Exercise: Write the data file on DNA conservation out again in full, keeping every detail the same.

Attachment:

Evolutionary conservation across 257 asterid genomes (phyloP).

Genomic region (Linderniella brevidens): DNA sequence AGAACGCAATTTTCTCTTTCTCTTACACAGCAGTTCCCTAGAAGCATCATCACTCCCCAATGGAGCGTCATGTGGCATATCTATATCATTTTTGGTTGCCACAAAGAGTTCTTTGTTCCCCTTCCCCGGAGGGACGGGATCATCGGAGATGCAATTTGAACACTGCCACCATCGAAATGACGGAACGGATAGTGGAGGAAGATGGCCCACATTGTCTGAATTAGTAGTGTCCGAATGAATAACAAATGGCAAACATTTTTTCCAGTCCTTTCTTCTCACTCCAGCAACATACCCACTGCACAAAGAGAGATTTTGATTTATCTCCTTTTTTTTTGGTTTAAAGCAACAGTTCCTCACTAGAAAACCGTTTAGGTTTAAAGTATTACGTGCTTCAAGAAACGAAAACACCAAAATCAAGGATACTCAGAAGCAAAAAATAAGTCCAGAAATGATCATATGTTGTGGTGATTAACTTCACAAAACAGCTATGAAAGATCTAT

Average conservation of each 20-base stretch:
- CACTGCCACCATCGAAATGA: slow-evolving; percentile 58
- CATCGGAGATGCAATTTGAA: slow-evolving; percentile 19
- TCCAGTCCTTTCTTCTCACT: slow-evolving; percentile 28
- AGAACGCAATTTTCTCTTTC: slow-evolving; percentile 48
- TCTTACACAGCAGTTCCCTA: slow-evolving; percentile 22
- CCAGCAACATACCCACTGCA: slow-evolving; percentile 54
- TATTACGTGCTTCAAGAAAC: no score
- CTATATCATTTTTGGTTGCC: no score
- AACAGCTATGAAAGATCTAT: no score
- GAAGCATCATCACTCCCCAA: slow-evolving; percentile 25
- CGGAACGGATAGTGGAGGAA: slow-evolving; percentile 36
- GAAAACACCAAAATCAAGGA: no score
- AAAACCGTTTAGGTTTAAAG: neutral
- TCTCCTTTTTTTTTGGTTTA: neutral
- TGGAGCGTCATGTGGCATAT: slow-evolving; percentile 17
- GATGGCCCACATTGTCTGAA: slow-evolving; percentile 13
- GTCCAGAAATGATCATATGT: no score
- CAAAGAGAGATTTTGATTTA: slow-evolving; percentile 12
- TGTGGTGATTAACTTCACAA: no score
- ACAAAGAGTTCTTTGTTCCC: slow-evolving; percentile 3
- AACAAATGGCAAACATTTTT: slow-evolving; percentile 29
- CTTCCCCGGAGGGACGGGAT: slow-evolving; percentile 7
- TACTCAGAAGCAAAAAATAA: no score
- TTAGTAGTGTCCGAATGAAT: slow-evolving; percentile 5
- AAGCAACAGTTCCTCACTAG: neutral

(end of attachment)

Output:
Evolutionary conservation across 257 asterid genomes (phyloP).

Genomic region (Linderniella brevidens): DNA sequence AGAACGCAATTTTCTCTTTCTCTTACACAGCAGTTCCCTAGAAGCATCATCACTCCCCAATGGAGCGTCATGTGGCATATCTATATCATTTTTGGTTGCCACAAAGAGTTCTTTGTTCCCCTTCCCCGGAGGGACGGGATCATCGGAGATGCAATTTGAACACTGCCACCATCGAAATGACGGAACGGATAGTGGAGGAAGATGGCCCACATTGTCTGAATTAGTAGTGTCCGAATGAATAACAAATGGCAAACATTTTTTCCAGTCCTTTCTTCTCACTCCAGCAACATACCCACTGCACAAAGAGAGATTTTGATTTATCTCCTTTTTTTTTGGTTTAAAGCAACAGTTCCTCACTAGAAAACCGTTTAGGTTTAAAGTATTACGTGCTTCAAGAAACGAAAACACCAAAATCAAGGATACTCAGAAGCAAAAAATAAGTCCAGAAATGATCATATGTTGTGGTGATTAACTTCACAAAACAGCTATGAAAGATCTAT

Average conservation of each 20-base stretch:
- CACTGCCACCATCGAAATGA: slow-evolving; percentile 58
- CATCGGAGATGCAATTTGAA: slow-evolving; percentile 19
- TCCAGTCCTTTCTTCTCACT: slow-evolving; percentile 28
- AGAACGCAATTTTCTCTTTC: slow-evolving; percentile 48
- TCTTACACAGCAGTTCCCTA: slow-evolving; percentile 22
- CCAGCAACATACCCACTGCA: slow-evolving; percentile 54
- TATTACGTGCTTCAAGAAAC: no score
- CTATATCATTTTTGGTTGCC: no score
- AACAGCTATGAAAGATCTAT: no score
- GAAGCATCATCACTCCCCAA: slow-evolving; percentile 25
- CGGAACGGATAGTGGAGGAA: slow-evolving; percentile 36
- GAAAACACCAAAATCAAGGA: no score
- AAAACCGTTTAGGTTTAAAG: neutral
- TCTCCTTTTTTTTTGGTTTA: neutral
- TGGAGCGTCATGTGGCATAT: slow-evolving; percentile 17
- GATGGCCCACATTGTCTGAA: slow-evolving; percentile 13
- GTCCAGAAATGATCATATGT: no score
- CAAAGAGAGATTTTGATTTA: slow-evolving; percentile 12
- TGTGGTGATTAACTTCACAA: no score
- ACAAAGAGTTCTTTGTTCCC: slow-evolving; percentile 3
- AACAAATGGCAAACATTTTT: slow-evolving; percentile 29
- CTTCCCCGGAGGGACGGGAT: slow-evolving; percentile 7
- TACTCAGAAGCAAAAAATAA: no score
- TTAGTAGTGTCCGAATGAAT: slow-evolving; percentile 5
- AAGCAACAGTTCCTCACTAG: neutral